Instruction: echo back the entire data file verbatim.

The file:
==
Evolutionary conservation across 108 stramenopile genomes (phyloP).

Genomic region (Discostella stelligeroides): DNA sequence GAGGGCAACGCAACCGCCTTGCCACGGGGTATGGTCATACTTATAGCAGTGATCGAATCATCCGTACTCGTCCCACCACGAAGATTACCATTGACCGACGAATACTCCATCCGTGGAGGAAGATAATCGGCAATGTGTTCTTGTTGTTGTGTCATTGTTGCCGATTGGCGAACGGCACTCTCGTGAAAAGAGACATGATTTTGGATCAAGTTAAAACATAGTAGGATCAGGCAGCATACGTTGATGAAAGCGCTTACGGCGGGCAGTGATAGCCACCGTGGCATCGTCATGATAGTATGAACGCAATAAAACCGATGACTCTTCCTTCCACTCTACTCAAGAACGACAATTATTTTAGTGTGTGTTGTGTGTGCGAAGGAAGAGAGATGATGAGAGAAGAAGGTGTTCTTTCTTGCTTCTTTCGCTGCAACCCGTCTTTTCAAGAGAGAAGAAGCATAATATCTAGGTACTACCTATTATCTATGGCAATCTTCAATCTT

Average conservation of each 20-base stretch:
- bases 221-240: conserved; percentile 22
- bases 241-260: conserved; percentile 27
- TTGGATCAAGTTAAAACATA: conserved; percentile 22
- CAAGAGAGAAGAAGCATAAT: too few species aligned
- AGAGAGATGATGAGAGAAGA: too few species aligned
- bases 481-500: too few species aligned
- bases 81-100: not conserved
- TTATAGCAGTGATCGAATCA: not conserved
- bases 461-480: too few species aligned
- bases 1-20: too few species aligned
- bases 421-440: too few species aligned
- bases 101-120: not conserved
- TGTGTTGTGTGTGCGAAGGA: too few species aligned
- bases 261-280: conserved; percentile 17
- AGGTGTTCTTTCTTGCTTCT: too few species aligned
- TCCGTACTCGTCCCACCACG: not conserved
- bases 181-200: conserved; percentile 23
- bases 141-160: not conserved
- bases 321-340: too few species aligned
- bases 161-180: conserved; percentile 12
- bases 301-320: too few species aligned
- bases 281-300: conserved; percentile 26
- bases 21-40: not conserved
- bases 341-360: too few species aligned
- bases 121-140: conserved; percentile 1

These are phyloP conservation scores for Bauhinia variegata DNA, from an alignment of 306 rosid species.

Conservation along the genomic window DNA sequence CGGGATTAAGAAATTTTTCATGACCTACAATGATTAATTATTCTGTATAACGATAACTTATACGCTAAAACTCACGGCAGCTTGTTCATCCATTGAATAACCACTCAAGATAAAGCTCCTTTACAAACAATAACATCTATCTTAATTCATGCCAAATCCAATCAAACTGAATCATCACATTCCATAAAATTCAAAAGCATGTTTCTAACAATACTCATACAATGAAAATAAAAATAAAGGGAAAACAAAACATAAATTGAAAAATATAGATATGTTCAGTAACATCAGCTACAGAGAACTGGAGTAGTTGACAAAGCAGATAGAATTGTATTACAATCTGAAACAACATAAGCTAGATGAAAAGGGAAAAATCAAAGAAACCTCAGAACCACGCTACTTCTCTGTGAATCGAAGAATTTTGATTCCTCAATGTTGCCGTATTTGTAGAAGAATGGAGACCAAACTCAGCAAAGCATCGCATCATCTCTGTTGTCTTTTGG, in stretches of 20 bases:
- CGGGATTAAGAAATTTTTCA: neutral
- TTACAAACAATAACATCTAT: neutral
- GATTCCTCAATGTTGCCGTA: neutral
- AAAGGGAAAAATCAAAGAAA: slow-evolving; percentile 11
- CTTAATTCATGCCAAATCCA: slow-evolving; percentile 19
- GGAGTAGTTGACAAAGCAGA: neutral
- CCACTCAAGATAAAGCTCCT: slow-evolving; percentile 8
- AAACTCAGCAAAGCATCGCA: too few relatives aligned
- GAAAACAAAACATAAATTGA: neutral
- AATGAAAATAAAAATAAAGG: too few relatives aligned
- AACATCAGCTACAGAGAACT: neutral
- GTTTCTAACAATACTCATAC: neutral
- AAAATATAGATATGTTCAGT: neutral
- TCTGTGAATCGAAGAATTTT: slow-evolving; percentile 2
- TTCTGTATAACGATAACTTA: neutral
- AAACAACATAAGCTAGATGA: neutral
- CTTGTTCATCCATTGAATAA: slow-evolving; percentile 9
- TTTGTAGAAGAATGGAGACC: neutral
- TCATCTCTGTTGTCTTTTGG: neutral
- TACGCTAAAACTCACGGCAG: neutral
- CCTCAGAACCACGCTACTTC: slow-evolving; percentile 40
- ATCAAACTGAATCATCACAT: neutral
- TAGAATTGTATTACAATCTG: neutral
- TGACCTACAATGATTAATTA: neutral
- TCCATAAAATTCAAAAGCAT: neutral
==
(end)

Evolutionary conservation across 108 stramenopile genomes (phyloP).

Genomic region (Discostella stelligeroides): DNA sequence GAGGGCAACGCAACCGCCTTGCCACGGGGTATGGTCATACTTATAGCAGTGATCGAATCATCCGTACTCGTCCCACCACGAAGATTACCATTGACCGACGAATACTCCATCCGTGGAGGAAGATAATCGGCAATGTGTTCTTGTTGTTGTGTCATTGTTGCCGATTGGCGAACGGCACTCTCGTGAAAAGAGACATGATTTTGGATCAAGTTAAAACATAGTAGGATCAGGCAGCATACGTTGATGAAAGCGCTTACGGCGGGCAGTGATAGCCACCGTGGCATCGTCATGATAGTATGAACGCAATAAAACCGATGACTCTTCCTTCCACTCTACTCAAGAACGACAATTATTTTAGTGTGTGTTGTGTGTGCGAAGGAAGAGAGATGATGAGAGAAGAAGGTGTTCTTTCTTGCTTCTTTCGCTGCAACCCGTCTTTTCAAGAGAGAAGAAGCATAATATCTAGGTACTACCTATTATCTATGGCAATCTTCAATCTT

Average conservation of each 20-base stretch:
- bases 221-240: conserved; percentile 22
- bases 241-260: conserved; percentile 27
- TTGGATCAAGTTAAAACATA: conserved; percentile 22
- CAAGAGAGAAGAAGCATAAT: too few species aligned
- AGAGAGATGATGAGAGAAGA: too few species aligned
- bases 481-500: too few species aligned
- bases 81-100: not conserved
- TTATAGCAGTGATCGAATCA: not conserved
- bases 461-480: too few species aligned
- bases 1-20: too few species aligned
- bases 421-440: too few species aligned
- bases 101-120: not conserved
- TGTGTTGTGTGTGCGAAGGA: too few species aligned
- bases 261-280: conserved; percentile 17
- AGGTGTTCTTTCTTGCTTCT: too few species aligned
- TCCGTACTCGTCCCACCACG: not conserved
- bases 181-200: conserved; percentile 23
- bases 141-160: not conserved
- bases 321-340: too few species aligned
- bases 161-180: conserved; percentile 12
- bases 301-320: too few species aligned
- bases 281-300: conserved; percentile 26
- bases 21-40: not conserved
- bases 341-360: too few species aligned
- bases 121-140: conserved; percentile 1

These are phyloP conservation scores for Bauhinia variegata DNA, from an alignment of 306 rosid species.

Conservation along the genomic window DNA sequence CGGGATTAAGAAATTTTTCATGACCTACAATGATTAATTATTCTGTATAACGATAACTTATACGCTAAAACTCACGGCAGCTTGTTCATCCATTGAATAACCACTCAAGATAAAGCTCCTTTACAAACAATAACATCTATCTTAATTCATGCCAAATCCAATCAAACTGAATCATCACATTCCATAAAATTCAAAAGCATGTTTCTAACAATACTCATACAATGAAAATAAAAATAAAGGGAAAACAAAACATAAATTGAAAAATATAGATATGTTCAGTAACATCAGCTACAGAGAACTGGAGTAGTTGACAAAGCAGATAGAATTGTATTACAATCTGAAACAACATAAGCTAGATGAAAAGGGAAAAATCAAAGAAACCTCAGAACCACGCTACTTCTCTGTGAATCGAAGAATTTTGATTCCTCAATGTTGCCGTATTTGTAGAAGAATGGAGACCAAACTCAGCAAAGCATCGCATCATCTCTGTTGTCTTTTGG, in stretches of 20 bases:
- CGGGATTAAGAAATTTTTCA: neutral
- TTACAAACAATAACATCTAT: neutral
- GATTCCTCAATGTTGCCGTA: neutral
- AAAGGGAAAAATCAAAGAAA: slow-evolving; percentile 11
- CTTAATTCATGCCAAATCCA: slow-evolving; percentile 19
- GGAGTAGTTGACAAAGCAGA: neutral
- CCACTCAAGATAAAGCTCCT: slow-evolving; percentile 8
- AAACTCAGCAAAGCATCGCA: too few relatives aligned
- GAAAACAAAACATAAATTGA: neutral
- AATGAAAATAAAAATAAAGG: too few relatives aligned
- AACATCAGCTACAGAGAACT: neutral
- GTTTCTAACAATACTCATAC: neutral
- AAAATATAGATATGTTCAGT: neutral
- TCTGTGAATCGAAGAATTTT: slow-evolving; percentile 2
- TTCTGTATAACGATAACTTA: neutral
- AAACAACATAAGCTAGATGA: neutral
- CTTGTTCATCCATTGAATAA: slow-evolving; percentile 9
- TTTGTAGAAGAATGGAGACC: neutral
- TCATCTCTGTTGTCTTTTGG: neutral
- TACGCTAAAACTCACGGCAG: neutral
- CCTCAGAACCACGCTACTTC: slow-evolving; percentile 40
- ATCAAACTGAATCATCACAT: neutral
- TAGAATTGTATTACAATCTG: neutral
- TGACCTACAATGATTAATTA: neutral
- TCCATAAAATTCAAAAGCAT: neutral